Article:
Atomic Force Microscopy (AFM) studies of sealants

AFM images of sealants (Fig. 3) and adhesion force (Figure S10) of sealants were measured by VEECO AFM instruments. Sealant solutions were deposited onto gold sputtered cover slips and allowed to adsorb for 5 min. Silicon nitride probes (Force constant 0.06 N/m, BRUKER SNL-10) were used for force measurement. This measurement was repeated twice. The spring constant of the cantilever was calibrated with the automated thermal fluctuation method, resulting in a value of 0.06 N/m–0.097 N/m. Molecules were stretched by first pressing the cantilevers on the gold-coated cover slips for 1 to 3 s at 500 pN to 1 nN40,41,42. The pulling speed ranged from 400 nm/s to 1000 nm/s. Gold-coated cover slips were used because they resulted in a better success rate than glass cover slips even in the absence of thio-gold bonds. We have repeated this experiment twice.

Cell culture

Human fibroblast cells were cultured in Dulbecco’s modified Eagle medium (DMEM, purchased from Invitrogen) with 10% Bovine serum (Gibco) and 1% penicillin-streptomycin.

Cell viability assay

To study the toxicity of the sealant peptides cell viability assay (MTT assay) was carried out (Fig. 4a)43. 40 μL of the fibrin (having fibrinogen concentrations 0.9 mg/mL, 1.7 mg/mL and 2.5 mg/mL) and sealant solutions with different concentrations (500 µM, 1 mM and 1.5 mM) were added into a 96-well plate and incubated for 12 h at 37 °C to form the sealant. Human fibroblast cells were seeded (10,000 cells/well) to fibrin and designed sealants in 96-well plates and incubated for 48 h in phenol-red free DMEM. Each condition was taken in triplicates. After 48 h, 10 μL of 5 mg/mL MTT solution (3-(4,5-dimethylthiazol-2-yl)-2,5-diphenyltetrazolium bromide) was added in each well of the 96-well plate and incubated for 3 h. Then 150 μL of DMSO was added to dissolve the formazan crystal and the absorbance was measured at 570 nm at UV-Vis plate reader (Molecular Devices Spectramax 190). MTT data was plotted using GraphPad Prism, and values are represented as mean ± SD of three independent experiments (Fig. 4a)43.

The morphology of human fibroblast cells on fibrin and the designed sealant surface were observed under apotome microscopy (Fig. 4c). In coverglass bottom disk, 60 µL of fibrin (2.5 mg/ml) and sealants (1.5 mM) were added and incubated at 37 °C for 12 h. Human fibroblast cells (5000 cells/well) were seeded on the sealant surface and incubated for 2 h in a 37 °C incubator and DIC images of unfixed cells were taken after 24 h under apotome microscope43.

Hemolysis assay

Plasma free blood corpuscles were prepared by centrifugation of citrated whole chicken blood and washed three times with PBS at 4000 rpm, for 10 min at 4 °C. 50 μL of blood corpuscles were suspended in PBS at 10% (v/v) were mixed with sealant solutions (without TG) with final conc. of 1 mM in an autoclaved 0.5 mL microcentrifuge tube and incubated for 1 h at 37 °C. After incubation, each microcentrifuge tube was centrifuged at 4000 rpm for 10 min, and absorbance of the supernatants was measured at 540 nm to check hemoglobin release using Molecular Devices (Spectra Max 190) UV-Vis plate reader. Hemoglobin release in PBS and in 0.1% (v/v) Triton X-100 were used as negative (0% release) and positive control (100% release) respectively (Fig. 4b)43.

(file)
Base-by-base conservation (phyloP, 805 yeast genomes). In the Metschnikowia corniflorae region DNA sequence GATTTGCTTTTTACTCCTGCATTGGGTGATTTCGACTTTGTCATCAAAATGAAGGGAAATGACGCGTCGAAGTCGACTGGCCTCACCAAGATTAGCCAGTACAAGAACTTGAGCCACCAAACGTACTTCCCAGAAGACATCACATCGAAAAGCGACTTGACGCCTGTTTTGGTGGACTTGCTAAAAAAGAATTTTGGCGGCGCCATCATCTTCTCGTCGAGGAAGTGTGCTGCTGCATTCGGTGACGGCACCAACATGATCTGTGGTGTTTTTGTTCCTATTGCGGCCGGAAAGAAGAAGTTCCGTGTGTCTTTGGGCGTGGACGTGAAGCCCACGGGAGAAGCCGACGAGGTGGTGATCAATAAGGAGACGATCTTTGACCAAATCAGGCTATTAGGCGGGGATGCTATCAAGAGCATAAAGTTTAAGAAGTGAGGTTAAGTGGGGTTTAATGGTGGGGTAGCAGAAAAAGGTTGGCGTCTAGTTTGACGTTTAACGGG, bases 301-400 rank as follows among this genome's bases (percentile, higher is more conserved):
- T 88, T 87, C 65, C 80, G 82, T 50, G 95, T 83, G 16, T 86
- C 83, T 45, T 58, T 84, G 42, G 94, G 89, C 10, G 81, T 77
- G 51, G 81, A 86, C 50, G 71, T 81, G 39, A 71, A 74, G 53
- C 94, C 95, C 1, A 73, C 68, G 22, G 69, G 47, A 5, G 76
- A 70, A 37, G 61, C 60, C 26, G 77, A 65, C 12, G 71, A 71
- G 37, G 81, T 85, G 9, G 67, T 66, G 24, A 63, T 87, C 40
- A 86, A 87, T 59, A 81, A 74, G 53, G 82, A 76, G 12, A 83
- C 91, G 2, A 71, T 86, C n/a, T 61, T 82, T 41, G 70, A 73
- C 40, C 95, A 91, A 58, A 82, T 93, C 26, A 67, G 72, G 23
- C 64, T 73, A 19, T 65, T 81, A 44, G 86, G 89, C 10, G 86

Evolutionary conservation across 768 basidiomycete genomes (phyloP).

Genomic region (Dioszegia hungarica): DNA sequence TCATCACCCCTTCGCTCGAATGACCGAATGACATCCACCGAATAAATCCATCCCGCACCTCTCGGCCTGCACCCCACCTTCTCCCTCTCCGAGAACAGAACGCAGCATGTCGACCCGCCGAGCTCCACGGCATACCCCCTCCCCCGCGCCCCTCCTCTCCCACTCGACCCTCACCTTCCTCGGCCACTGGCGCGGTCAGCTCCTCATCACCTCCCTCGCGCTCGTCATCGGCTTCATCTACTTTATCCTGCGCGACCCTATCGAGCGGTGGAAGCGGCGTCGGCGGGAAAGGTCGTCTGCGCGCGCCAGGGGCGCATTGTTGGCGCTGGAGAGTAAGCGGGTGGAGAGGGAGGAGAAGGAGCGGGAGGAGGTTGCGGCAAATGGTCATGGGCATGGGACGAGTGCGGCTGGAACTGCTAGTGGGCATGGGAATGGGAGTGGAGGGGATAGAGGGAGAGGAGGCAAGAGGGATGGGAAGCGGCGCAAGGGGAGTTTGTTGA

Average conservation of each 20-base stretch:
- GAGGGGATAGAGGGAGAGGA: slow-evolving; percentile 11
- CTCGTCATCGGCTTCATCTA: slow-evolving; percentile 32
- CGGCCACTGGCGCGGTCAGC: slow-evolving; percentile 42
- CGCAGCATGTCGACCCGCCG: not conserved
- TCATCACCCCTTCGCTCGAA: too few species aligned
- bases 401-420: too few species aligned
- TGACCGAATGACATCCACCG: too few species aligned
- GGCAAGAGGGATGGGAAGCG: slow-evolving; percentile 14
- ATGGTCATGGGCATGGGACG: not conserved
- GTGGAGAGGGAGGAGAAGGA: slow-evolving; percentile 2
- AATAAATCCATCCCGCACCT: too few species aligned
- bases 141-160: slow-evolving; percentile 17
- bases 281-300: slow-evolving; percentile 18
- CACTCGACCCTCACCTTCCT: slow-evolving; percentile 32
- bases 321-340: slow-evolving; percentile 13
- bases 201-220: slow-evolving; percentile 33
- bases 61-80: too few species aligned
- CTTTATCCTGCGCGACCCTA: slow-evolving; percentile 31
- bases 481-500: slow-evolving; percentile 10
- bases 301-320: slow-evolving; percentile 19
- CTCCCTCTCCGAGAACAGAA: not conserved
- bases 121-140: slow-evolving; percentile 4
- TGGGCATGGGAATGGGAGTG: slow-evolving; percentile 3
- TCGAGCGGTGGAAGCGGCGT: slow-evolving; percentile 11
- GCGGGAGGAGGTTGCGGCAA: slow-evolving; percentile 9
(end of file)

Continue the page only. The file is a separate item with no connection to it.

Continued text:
Determination of clotting time

Serum free blood corpuscles were prepared by centrifugation of the citrated whole chicken blood and stored at 4 °C. Peptides were dissolved in 25 mM PBS buffer, pH 7.4. In pelleted blood corpuscles, 1 mL of 25 mM PBS, pH 7.4 was added. In 0.5 mL microcentrifuge tube, 10 μL of TG (7 U/mL), 20 μL of each peptide solution and 100 μL of the PBS solution having blood corpuscles were mixed for clotting experiment and microcentrifuge tube was slightly tilted in every 5 sec to check clot formation and clotting time was noted (Figure S18). The final concentration of each peptide was 1.5 mM (2.5 mg/mL) in the sealant. This procedure was repeated twice37.

Determination of clotting time by Thrombin clotting time experiment

Plasma was collected by centrifuging whole non-coagulated chicken blood (4500 rpm, 10 min, 4 °C). Thrombin clotting time (Figure S19) experiment was performed by incubating 0.35 mL platelet-free plasma, in a 1.5 mL microcentrifuge tube at 37 °C for 10 min, followed by the addition of the thrombin-calcium reagent, 0.15 mL, maintained at room temperature38. The period of clot formation was noted. The same batch of platelet-free plasma was used to determine sealant clotting time. Platelet-free plasma 0.35 mL, was taken in a 1.5 mL microcentrifuge tube incubated at 37 °C followed by addition of 0.15 mL sealant solution. Sealant was prepared by dissolving each peptide in 25 mM PBS buffer, pH 7.4 with 5 mM CaCl2 where final conc. of the peptide was 1.5 mM followed by the addition of 10 µL TG (7 U/1 mL) soln. The period of clot formation was noted38. The results are represented as mean ± SD of two independent experiments.

LC-ESI-MS/MS sample preparation for indentifying Lys-Gln cross-linked model peptide